GEOLOGICAL SOCIETY OF THE PHILIPPINES

 
 

Recent Offshore Data in South China Sea and West Philippine Basin: Implications to The Understanding of Philippine Tectonics

 

G.P. Yumul, Jr.1,2,3 and C.B. Dimalanta2

1 Department of Science and Technology, Taguig City
2 National Institute of Geological Sciences, College of Science, University of the Philippines
Diliman, Quezon City
3 Honorary SEG Lecturer, Society of Economic Geologists


 

Abstract

 

Recent work in the northernmost portion of the South China Sea and the West Philippines basin had revealed new information that are deemed important in understanding the geology and tectonic evolution of the Philippine island arc system. The northernmost boundary of the South China Sea revealed the presence of Eocene (37Ma) oceanic crusts (Hsu et al. 2004). Furthermore, a trapped Philippine Sea Plate has also been found north of the Eocene South China Sea, west-southwest of Taiwan. The existence of this Eocene oceanic crust and the recognition that spreading rates in the South China Sea had changed from 44mm/yr (half-spreading rate) to less than 30mm/yr (half-spreading rate) through time has tremendous implication on how we interpret the evolution of the western portion of the Philippines.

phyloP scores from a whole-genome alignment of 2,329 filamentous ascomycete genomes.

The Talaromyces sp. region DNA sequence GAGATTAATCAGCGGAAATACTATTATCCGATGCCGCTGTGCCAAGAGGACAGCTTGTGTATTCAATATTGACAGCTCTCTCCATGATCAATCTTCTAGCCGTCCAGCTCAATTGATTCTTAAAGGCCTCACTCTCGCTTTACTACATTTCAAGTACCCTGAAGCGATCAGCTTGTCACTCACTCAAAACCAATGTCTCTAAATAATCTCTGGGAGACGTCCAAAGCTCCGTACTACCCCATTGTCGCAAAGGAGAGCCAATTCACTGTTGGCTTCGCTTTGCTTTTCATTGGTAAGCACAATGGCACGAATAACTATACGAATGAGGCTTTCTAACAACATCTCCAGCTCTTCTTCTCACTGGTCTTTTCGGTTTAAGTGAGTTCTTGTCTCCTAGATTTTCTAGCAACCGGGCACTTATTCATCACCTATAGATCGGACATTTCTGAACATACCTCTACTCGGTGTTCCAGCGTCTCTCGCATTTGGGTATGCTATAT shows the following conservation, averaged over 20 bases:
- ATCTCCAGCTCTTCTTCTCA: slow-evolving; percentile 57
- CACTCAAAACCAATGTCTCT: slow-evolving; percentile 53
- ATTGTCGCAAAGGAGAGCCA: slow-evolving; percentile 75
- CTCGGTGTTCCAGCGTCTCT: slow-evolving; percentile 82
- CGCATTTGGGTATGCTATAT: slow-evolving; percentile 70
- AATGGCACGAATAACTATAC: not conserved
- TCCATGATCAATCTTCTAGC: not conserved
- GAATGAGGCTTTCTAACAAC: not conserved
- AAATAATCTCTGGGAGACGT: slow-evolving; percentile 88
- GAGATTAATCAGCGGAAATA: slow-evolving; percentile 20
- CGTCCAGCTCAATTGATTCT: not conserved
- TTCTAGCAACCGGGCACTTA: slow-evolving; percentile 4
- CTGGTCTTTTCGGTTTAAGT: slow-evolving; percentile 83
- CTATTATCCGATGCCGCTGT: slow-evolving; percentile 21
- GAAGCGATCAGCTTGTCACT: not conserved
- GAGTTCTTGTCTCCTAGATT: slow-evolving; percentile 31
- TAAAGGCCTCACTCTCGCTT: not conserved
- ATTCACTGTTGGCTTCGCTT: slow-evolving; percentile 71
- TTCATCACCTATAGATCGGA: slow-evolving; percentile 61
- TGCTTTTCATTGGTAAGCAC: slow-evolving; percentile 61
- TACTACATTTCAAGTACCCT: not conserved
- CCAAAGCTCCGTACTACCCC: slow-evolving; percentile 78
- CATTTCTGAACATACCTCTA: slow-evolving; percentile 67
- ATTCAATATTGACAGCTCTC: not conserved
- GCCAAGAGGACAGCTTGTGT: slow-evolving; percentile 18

On the other hand, the existence of Cretaceous complexes in the West Philippine Basin has also been reaffirmed and reported recently. The West Philippine Basin is one of the sub-basins of the Philippine Sea Plate marginal basin. The other sub-basins are the Shikoku, Parece Vela and Mariana Trough. Although still controversial, the trapped Huatung Basin, east-southeast of Taiwan, is thought to be Cretaceous in age (Deschamps and Lallemand, 2002). Hickey-Vargas (2005) had recently reported the presence of Cretaceous igneous rocks in the Amami Plateau. Offshore geophysical work had also supported a back-arc basin setting for the Philippine Sea Plate marginal basin, rather than being a trapped oceanic crust (Okino and Fujioka 2003). All of these new data and information have tremendous implications on how the Philippine Mobile Belt, especially the eastern seaboard, had evolved through space and time.

 

 
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